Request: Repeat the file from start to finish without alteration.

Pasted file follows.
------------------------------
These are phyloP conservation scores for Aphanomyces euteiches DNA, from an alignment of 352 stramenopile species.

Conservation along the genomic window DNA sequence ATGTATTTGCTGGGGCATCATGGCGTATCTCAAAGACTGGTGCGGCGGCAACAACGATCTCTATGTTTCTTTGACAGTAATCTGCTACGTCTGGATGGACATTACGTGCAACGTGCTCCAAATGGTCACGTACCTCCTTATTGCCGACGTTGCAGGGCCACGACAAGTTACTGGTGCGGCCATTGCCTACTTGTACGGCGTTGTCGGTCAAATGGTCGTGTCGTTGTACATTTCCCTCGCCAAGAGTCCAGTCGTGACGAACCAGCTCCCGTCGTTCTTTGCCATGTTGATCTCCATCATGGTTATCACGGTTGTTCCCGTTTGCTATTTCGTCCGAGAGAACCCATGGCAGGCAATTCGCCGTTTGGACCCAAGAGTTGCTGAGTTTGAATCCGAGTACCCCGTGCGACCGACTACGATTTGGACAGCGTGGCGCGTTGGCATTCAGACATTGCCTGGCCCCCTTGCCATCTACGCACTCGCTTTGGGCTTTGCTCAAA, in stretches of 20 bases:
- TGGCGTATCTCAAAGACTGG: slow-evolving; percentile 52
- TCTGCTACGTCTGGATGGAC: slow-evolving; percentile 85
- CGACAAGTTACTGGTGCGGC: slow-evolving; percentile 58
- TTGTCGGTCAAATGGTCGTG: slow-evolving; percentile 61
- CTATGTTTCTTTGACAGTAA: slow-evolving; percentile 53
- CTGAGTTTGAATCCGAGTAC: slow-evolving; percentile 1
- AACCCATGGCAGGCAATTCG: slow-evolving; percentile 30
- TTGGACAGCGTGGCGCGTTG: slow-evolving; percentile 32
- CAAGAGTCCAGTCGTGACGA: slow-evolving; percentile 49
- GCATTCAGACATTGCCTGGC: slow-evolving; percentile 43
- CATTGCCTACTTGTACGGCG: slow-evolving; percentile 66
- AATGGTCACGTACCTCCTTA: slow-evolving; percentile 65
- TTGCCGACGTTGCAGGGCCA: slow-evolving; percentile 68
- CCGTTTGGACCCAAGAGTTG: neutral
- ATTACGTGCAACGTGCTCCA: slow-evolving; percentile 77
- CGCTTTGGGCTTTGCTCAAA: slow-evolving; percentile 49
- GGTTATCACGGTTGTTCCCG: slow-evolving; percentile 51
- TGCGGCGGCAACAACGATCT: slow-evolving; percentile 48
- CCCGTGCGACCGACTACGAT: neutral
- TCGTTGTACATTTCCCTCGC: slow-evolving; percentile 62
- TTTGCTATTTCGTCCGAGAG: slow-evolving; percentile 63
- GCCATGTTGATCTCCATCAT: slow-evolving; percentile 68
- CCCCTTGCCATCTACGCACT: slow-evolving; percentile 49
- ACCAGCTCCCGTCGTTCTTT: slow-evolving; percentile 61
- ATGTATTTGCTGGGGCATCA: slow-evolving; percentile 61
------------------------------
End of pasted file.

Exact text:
These are phyloP conservation scores for Aphanomyces euteiches DNA, from an alignment of 352 stramenopile species.

Conservation along the genomic window DNA sequence ATGTATTTGCTGGGGCATCATGGCGTATCTCAAAGACTGGTGCGGCGGCAACAACGATCTCTATGTTTCTTTGACAGTAATCTGCTACGTCTGGATGGACATTACGTGCAACGTGCTCCAAATGGTCACGTACCTCCTTATTGCCGACGTTGCAGGGCCACGACAAGTTACTGGTGCGGCCATTGCCTACTTGTACGGCGTTGTCGGTCAAATGGTCGTGTCGTTGTACATTTCCCTCGCCAAGAGTCCAGTCGTGACGAACCAGCTCCCGTCGTTCTTTGCCATGTTGATCTCCATCATGGTTATCACGGTTGTTCCCGTTTGCTATTTCGTCCGAGAGAACCCATGGCAGGCAATTCGCCGTTTGGACCCAAGAGTTGCTGAGTTTGAATCCGAGTACCCCGTGCGACCGACTACGATTTGGACAGCGTGGCGCGTTGGCATTCAGACATTGCCTGGCCCCCTTGCCATCTACGCACTCGCTTTGGGCTTTGCTCAAA, in stretches of 20 bases:
- TGGCGTATCTCAAAGACTGG: slow-evolving; percentile 52
- TCTGCTACGTCTGGATGGAC: slow-evolving; percentile 85
- CGACAAGTTACTGGTGCGGC: slow-evolving; percentile 58
- TTGTCGGTCAAATGGTCGTG: slow-evolving; percentile 61
- CTATGTTTCTTTGACAGTAA: slow-evolving; percentile 53
- CTGAGTTTGAATCCGAGTAC: slow-evolving; percentile 1
- AACCCATGGCAGGCAATTCG: slow-evolving; percentile 30
- TTGGACAGCGTGGCGCGTTG: slow-evolving; percentile 32
- CAAGAGTCCAGTCGTGACGA: slow-evolving; percentile 49
- GCATTCAGACATTGCCTGGC: slow-evolving; percentile 43
- CATTGCCTACTTGTACGGCG: slow-evolving; percentile 66
- AATGGTCACGTACCTCCTTA: slow-evolving; percentile 65
- TTGCCGACGTTGCAGGGCCA: slow-evolving; percentile 68
- CCGTTTGGACCCAAGAGTTG: neutral
- ATTACGTGCAACGTGCTCCA: slow-evolving; percentile 77
- CGCTTTGGGCTTTGCTCAAA: slow-evolving; percentile 49
- GGTTATCACGGTTGTTCCCG: slow-evolving; percentile 51
- TGCGGCGGCAACAACGATCT: slow-evolving; percentile 48
- CCCGTGCGACCGACTACGAT: neutral
- TCGTTGTACATTTCCCTCGC: slow-evolving; percentile 62
- TTTGCTATTTCGTCCGAGAG: slow-evolving; percentile 63
- GCCATGTTGATCTCCATCAT: slow-evolving; percentile 68
- CCCCTTGCCATCTACGCACT: slow-evolving; percentile 49
- ACCAGCTCCCGTCGTTCTTT: slow-evolving; percentile 61
- ATGTATTTGCTGGGGCATCA: slow-evolving; percentile 61